We will transform your comments during a facilitated discussion of artworks in Per Kirkeby: Paintings and Sculpture into music and movement, inserting and overlaying these improvisations into our blank canvas. We will create a unique performance using your ideas to add new layers of emotion, intent, and color, passion and complexity, and ultimately to create a new work of art together.

Use this image of the score to see if you can pick out the different and distinct phrases of the performance in the video below. This video is from our recent performance of Some Assembly Required: Public, when the artworks in the process were public artworks throughout our home city of Pittsburgh.

[youtube=http://www.youtube.com/watch?v=IL6XF10Klb8]

Check out just one example of an improvisation in the video below from one of our rehearsals where Peter Kope, my co-Artistic Director, asks the dancers and musicians to create an improvisation based on the idea of “armless.”

Michele de la Reza, artistic director, Attack Theatre

[youtube=http://www.youtube.com/watch?edit=vd&v=nLMy2yxptsU]

Moving with Me

Photo of artist Janine Antoni dancing the 5Rhythms by Meg Calrk

Janine Antoni dances the 5Rhythms. Photo: Meg Clark

After giving a brief overview of her work last Wednesday evening as part of the ongoing series Conversations with Artists, Janine Antoni calmly stepped away from her podium, took off her shoes, and walked to the center of the floor. Slowly she began to sway, moving her arms limply from side to side, gingerly tilting her head back, and lifting her feet. But she also continued to address everyone in the room, orally and physically guiding us through her movements of the dance, the 5Rhythms. “Our feet are on the same ground,” she told us, “you’re moving with me.” And as I leaned in closer, I noticed everyone around me was too.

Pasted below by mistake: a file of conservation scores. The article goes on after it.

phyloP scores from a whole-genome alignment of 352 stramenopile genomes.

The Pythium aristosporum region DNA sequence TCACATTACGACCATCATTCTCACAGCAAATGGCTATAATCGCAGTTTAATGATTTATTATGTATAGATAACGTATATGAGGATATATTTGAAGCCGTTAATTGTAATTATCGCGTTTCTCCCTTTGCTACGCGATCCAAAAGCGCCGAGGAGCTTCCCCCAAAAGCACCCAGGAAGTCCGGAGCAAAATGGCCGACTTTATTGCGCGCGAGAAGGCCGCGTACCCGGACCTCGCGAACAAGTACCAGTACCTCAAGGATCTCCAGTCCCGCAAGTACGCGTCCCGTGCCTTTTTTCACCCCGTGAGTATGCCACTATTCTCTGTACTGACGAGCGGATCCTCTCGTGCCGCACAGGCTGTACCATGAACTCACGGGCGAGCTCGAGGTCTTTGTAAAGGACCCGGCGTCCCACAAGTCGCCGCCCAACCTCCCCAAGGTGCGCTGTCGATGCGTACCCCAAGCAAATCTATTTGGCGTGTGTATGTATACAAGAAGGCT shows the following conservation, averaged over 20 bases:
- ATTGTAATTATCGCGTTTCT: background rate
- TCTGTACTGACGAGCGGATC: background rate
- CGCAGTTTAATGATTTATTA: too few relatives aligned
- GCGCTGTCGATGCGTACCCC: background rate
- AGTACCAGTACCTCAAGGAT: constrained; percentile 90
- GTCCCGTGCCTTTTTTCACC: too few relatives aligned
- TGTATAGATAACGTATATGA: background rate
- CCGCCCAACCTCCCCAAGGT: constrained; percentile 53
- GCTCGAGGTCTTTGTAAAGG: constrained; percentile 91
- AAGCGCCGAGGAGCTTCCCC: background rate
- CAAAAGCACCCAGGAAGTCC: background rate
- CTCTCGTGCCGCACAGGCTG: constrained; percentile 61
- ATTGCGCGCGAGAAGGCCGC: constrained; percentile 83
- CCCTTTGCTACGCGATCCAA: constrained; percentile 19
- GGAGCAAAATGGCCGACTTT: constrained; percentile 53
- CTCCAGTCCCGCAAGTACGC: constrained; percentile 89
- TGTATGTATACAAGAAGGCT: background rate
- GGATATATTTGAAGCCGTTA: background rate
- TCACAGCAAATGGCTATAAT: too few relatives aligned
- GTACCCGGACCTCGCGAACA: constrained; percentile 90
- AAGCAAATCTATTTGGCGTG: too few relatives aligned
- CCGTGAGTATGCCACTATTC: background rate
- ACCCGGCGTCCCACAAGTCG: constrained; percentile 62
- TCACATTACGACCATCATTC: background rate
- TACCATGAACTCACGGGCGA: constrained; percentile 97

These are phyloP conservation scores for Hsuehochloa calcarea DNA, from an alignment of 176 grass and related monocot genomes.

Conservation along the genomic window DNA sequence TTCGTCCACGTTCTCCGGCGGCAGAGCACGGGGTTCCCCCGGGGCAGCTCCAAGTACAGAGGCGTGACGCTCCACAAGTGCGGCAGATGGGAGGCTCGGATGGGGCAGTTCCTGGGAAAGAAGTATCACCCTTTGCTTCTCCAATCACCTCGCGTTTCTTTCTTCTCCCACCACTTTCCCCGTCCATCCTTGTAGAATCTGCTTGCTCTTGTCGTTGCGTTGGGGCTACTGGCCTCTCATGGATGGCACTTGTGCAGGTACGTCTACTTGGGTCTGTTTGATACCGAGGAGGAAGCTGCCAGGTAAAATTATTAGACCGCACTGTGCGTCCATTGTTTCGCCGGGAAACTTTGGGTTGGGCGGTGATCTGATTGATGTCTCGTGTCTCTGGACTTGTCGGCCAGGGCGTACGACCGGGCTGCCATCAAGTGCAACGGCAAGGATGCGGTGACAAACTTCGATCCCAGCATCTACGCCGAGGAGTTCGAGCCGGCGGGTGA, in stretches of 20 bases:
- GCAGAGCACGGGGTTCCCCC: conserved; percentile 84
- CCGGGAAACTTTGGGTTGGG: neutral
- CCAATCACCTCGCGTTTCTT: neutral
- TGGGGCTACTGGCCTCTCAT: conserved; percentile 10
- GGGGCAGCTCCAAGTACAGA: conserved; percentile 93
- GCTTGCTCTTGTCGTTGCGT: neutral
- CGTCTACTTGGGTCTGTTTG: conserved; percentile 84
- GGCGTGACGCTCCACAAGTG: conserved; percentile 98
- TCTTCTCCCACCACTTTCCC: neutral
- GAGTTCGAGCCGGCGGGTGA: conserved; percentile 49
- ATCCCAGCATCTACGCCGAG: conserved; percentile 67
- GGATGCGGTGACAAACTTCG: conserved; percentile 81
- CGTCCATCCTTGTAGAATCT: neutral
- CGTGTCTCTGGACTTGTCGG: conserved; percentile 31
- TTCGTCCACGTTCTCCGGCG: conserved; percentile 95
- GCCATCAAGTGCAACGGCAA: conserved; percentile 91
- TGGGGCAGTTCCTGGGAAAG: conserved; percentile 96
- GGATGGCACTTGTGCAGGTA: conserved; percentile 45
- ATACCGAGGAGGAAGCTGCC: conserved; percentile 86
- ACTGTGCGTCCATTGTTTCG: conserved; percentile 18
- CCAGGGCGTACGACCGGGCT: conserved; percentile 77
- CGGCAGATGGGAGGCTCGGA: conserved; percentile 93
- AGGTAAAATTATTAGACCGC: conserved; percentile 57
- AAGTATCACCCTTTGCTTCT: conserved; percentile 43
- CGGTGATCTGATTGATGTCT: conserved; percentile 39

Up until this point, I had only encountered Antoni’s work through research. I knew about her various pieces: rubbing one rock against another for a span of days in And (1996-99), tightrope walking over the ocean in Touch (2002), harnessing herself to a dollhouse replica of her home in Inhabit (2009)—and I understood that in all this, the artist was seeking connection between herself and other people. But I never felt connected. These works seemed too narrowly based in personal relationships of motherhood, womanhood, and love to include me. The nature of their subject matters and their intimacy seemed to belong exclusively to the artist.

But in sharing Antoni’s experience of dancing the 5Rhythms with both her and the audience, I began to feel connected.

Photo of Curator at Large Klaus Ottmann and Janine Antoni as they sit down for a conversation after her dance. Photo: Meg Clark

Curator at Large Klaus Ottmann and Janine Antoni sit down for a conversation after her dance. Photo: Meg Clark

Toward the end of the evening, Antoni sat down for a conversation with Curator Klaus Ottmann. He spoke about the expression of love, relationships, and gentleness in Antoni’s work, asking, “Where does that come from?” In reply, the artist revealed her work stems from “a deep loneliness.”

Immediately, I harkened back to Antoni’s dance . . . “you’re moving with me,” she had said. Before this Conversation, I saw Antoni’s work as a private and personal journey into the bodies, thoughts, and feelings of others. I didn’t understand the role of the audience, the part I could play in Antoni’s work. I didn’t understand that my role was necessary to her art’s meaning. But when I felt Antoni’s feet pounding the floor, and when I heard her voice calling out to the audience, and me, I felt connected . . . I was moving with her. Suddenly, I didn’t feel alone that evening, and I don’t think Antoni did either.

I’ve found that Janine Antoni and every participant in the Conversations with Artists series has enhanced my understanding of their art, not only as ideas that must be talked about, but also as entities that must be experienced. To explore this season’s theme–Art as Experience–we began with Wolfgang Laib in October and continued with The Otolith Group, Jill Downen, Anthony McCall, and, of course, Janine Antoni. Tonight, the experience draws to a close at the season’s final Conversation with William Pope. L. It will be another packed program, but standing room may become available for those willing to come a bit early and wait in line. Hope to see you there!

Madeline Bouton, Center for the Study of Modern Art Intern